The United Nations imposed significant new sanctions on North Korea last weekend, in response to the dictatorship’s repeated ballistic missile tests. Kim Jong Un’s regime will be banned from exporting goods and services and cut off from foreign investors, at least to an extent.
This combined effort to confront what is, among other things, the foremost national security threat to the United States, is a big win for President Trump.
Deploying diplomacy backed by the credible use of force, he and his UN Ambassador, Nikki Haley, were able to rally the entire 15-member UN Security Council into concerted action. While these sanctions won’t alone bring Kim Jong Un to serious negotiations, they will cause him real pain. Analysts believe the sanctions will cost North Korea around a third of its $3 billion total export market.
While North Korea’s transgressions — it’s evil, so let’s say it plainly — are undeniable, this sanctions vote was far from simple. It required China to change. Beijing would not have done so without believing that Trump might take military action against North Korea. Up until now, China's actions against Kim have been limited. Allowing this vote to pass the United Nations Security Council, where it has a veto, however, demonstrates that when Trump makes a military threat, China takes him seriously.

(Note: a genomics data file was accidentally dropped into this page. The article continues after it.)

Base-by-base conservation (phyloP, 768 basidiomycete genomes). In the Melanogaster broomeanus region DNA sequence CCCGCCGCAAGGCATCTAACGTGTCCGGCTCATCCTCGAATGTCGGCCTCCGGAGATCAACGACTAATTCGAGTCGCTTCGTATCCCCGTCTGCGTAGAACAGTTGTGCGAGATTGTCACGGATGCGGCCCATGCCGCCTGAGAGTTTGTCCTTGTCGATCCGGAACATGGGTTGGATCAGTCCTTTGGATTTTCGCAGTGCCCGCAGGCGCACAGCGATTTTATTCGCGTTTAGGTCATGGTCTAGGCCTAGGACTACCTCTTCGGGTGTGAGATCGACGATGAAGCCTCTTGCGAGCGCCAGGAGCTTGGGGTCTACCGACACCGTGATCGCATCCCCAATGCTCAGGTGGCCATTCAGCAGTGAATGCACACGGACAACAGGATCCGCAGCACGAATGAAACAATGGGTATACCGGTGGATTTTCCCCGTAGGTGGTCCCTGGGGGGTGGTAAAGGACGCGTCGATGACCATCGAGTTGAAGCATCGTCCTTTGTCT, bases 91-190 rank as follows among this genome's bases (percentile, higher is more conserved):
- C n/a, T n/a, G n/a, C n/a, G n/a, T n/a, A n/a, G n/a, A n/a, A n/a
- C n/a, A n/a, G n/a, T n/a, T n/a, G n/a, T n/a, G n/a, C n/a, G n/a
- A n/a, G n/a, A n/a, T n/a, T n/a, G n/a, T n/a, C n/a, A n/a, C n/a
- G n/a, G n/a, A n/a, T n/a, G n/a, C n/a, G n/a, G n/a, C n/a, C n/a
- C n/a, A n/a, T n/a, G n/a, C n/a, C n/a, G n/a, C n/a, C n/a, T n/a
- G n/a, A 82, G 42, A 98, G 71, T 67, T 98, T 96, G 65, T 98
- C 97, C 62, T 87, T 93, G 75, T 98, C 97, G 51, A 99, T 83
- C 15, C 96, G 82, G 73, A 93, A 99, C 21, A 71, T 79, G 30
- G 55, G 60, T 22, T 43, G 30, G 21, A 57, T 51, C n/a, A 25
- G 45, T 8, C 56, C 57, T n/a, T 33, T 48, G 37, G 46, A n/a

Trump’s approach has changed everything and shown his ability to do what others have not. Supported by Nikki Haley, Trump has, on China and North Korea at least, strengthened the foundations of American diplomacy. The combination of hard and soft power is important. Authoritarian regimes such as China's are unimpressed if international agreements don't have teeth as well as smiles.
This diplomatic success is also crucial in the precedent it sets. With Iran rapidly advancing its own ballistic missile program, Washington must ensure that hostile adversaries are aware that ballistic missiles offer only existential danger, not security. If North Korea’s ballistic missile program is allowed to rise unchallenged, Iran and others will pursue that technology as their first priority. Why wouldn’t they? If North Korea gains regime security from the possession of ballistic missiles, other regimes will seek the same safety. The stakes are high, considering Iran’s penchant for theologically rooted expansionism and the political sectarianism that defines Middle Eastern politics.